The Irrepressible Rothbard
Essays of Murray N. Rothbard
Edited by Llewellyn H. Rockwell, Jr.
KOREAN WAR REDUX?
Sometime last summer, I was talking to my old friend and libertarian
colleague, the historian Joe Peden, about where, against what "Hitler,"
would the crazed William Jefferson Clinton strike next? Which of
dozens of possible Bad Guys, "aggressors," or "non-democrats," would
be next on the receiving end of American sanctions, bombs, missiles,
or troops? I went down the list: would it be Bosnia, Somalia, Colonel
Khaddafy, Saddam, the Iranian mullahs, etc.? "Nah," said Joe, who
is very perceptive in these matters. "It's going to be North Korea."
I was startled, but as I mulled it over, the prospect became ever
more likely. And so I was not totally bewildered when I turned on
the tube and had the bad luck to catch that beefy face and that
hoarse Arkansas voice I detest so much: "North Korea will cease
to exist as a nation." Ye gods! What better way for Willie to put
together the pieces of his shattered and incoherent foreign policy:
the image of weakness, the Bosnian, Somalian, Haitian disasters?
North Korea! The very name reeks of the Golden Age of the Cold War.
The "last good war" that united both liberals and conservatives
was not World War II, but Korea, in which the U.S. got the United
Nations to mobilize "the free world" against the Commie aggression
by the North. And here was a war that was never really finished,
was it? By harping on Korea, Slick Willie might sucker conservatives
into reviving Cold War memories and rallying behind his foreign
policy. North Korea, after all, is indisputably Commie as well as
indisputably a dictatorship. And they're supposedly working on a
possible nuclear weapon. Ye gods! Time for the U.S.A., which only
has nuclear weapons strong enough to destroy the old Soviet Union
many times over, to go into its old fear-and-trembling act. We cannot
allow it! Nuclear strike!
The hope is that this is largely hot air and hype. On the part
of the U.S., that is. For the new North Korean threat is, as usual,
totally bogus. I refer the reader to a man who is probably the foremost
expert on the Korean War, author of the massive two-volume The
Origins of the Korean War (Princeton University Press). This
man, University of Chicago historian Bruce Cumings, is admittedly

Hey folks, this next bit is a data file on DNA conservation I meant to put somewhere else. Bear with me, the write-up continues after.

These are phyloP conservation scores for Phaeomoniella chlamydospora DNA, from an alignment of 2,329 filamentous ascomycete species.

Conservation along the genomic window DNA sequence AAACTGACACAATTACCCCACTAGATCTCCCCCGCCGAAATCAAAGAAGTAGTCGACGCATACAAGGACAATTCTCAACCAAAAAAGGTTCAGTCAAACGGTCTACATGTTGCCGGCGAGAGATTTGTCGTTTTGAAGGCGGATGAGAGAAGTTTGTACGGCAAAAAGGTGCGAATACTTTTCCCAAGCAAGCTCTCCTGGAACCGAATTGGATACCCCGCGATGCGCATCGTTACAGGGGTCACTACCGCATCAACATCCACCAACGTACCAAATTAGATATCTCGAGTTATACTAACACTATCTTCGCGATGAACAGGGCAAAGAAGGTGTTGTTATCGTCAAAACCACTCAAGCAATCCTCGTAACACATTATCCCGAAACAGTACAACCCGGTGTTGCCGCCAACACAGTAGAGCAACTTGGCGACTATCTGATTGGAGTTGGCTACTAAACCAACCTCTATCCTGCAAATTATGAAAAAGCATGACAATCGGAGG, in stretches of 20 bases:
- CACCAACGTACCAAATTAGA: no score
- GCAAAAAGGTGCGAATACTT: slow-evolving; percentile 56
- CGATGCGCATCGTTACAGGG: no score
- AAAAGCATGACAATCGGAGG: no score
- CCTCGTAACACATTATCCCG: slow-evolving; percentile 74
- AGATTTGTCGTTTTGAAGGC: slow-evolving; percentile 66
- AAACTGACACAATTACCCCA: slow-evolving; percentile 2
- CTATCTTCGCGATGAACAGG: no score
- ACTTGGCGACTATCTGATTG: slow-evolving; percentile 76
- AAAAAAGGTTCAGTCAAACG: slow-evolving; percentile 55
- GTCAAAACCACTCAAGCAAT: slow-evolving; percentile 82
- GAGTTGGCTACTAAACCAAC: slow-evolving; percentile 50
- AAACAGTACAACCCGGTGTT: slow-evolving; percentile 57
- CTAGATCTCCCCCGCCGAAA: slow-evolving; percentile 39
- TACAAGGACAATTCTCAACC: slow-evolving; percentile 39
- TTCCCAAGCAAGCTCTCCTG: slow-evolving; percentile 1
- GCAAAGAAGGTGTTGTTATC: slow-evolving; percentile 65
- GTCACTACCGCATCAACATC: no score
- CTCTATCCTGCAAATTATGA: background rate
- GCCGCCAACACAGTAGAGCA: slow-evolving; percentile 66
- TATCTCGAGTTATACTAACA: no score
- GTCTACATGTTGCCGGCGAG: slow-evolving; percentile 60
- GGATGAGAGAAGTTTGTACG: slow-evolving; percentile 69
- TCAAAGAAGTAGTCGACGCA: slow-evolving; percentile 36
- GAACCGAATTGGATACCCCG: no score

a leftist, but his analysis of the current phony "crisis" makes
a great deal of sense. (Bruce Cumings, "Crazy Kim," the Nation;
Cumings points out that the latest "crisis" began with stories
on the weekend of November 5-7, coinciding with the visit of our
defense secretary, the klutz Les Aspin, to Seoul. Suddenly a spate
of U.S. stories descended upon us: crazed North Koreans were readying
a nuclear bomb, they were forbidding access to international inspectors,
and they were massing a full 70 percent of their troops on the South
Korean border. All this, of course, was heavy with the implication
that North Korea was imminently going to attack our beloved South;
hence Clinton's "cease to exist as a nation," supposedly a warning
that the U.S. would retaliate massively against a North Korean attack
on the South, presumed to be coming at any moment. Major source
of these stories: Pentagon officials flying home from Seoul along
The truth, as Cumings reveals, presents us with a very different
picture. First: more than 75 percent of North Korean troops have
been "massed" near the South Korean border ever since the
late 1970s, in response to new and threatening U.S. nuclear strategies!
Second: North Korea has allowed numerous international inspections
of its nuclear facility at Yongbyon, and is only balking at "special
inspections" of a supposed nuclear waste dump for various technical
and minor reasons. Aspin himself admitted that there is "no evidence
that North Korea is now producing or reprocessing plutonium." A
third aspect of this supposed crisis is that the North Korean forces
would be led either by the "dying" despot Kim II Sung or, even worse,
by his "unstable" and "possible psychotic" son, Kim Jong II.
But here again, the story about the younger Kim's alleged psychosis
has been put about by South Korean intelligence for the last quarter
century, and the guy has apparently not flipped as yet.
The real story, Cumings shows, is that hysterical alarms about
imminent North Korean attacks have been trumped up for the past
four decades, usually accompanying one of two periodic events: the
annual Congressional debates on defense appropriations; and talks
between the secretary of defense and South Korean defense officials.
This last scare is in the glorious U.S.-South Korean talk-crisis
tradition. The last time a U.S. defense secretary visited South
Korea was in November 1991, when Secretary Dick Cheney went to Seoul,
and an anonymous U.S. defense official rattled the missiles: asserting
that if North Korea "missed Desert Storm, this is a chance to catch
Professor Cumings concludes his dash of realistic cold water on
the latest hysteria on Korea: "No one knows the state of Kim Jong
II's mind, but if I were Kim I'd be a bit paranoid too, since on
any given day there is someone in Washington willing to say that
we might wipe his country off the face of the earth and sometimes
it's the president himself."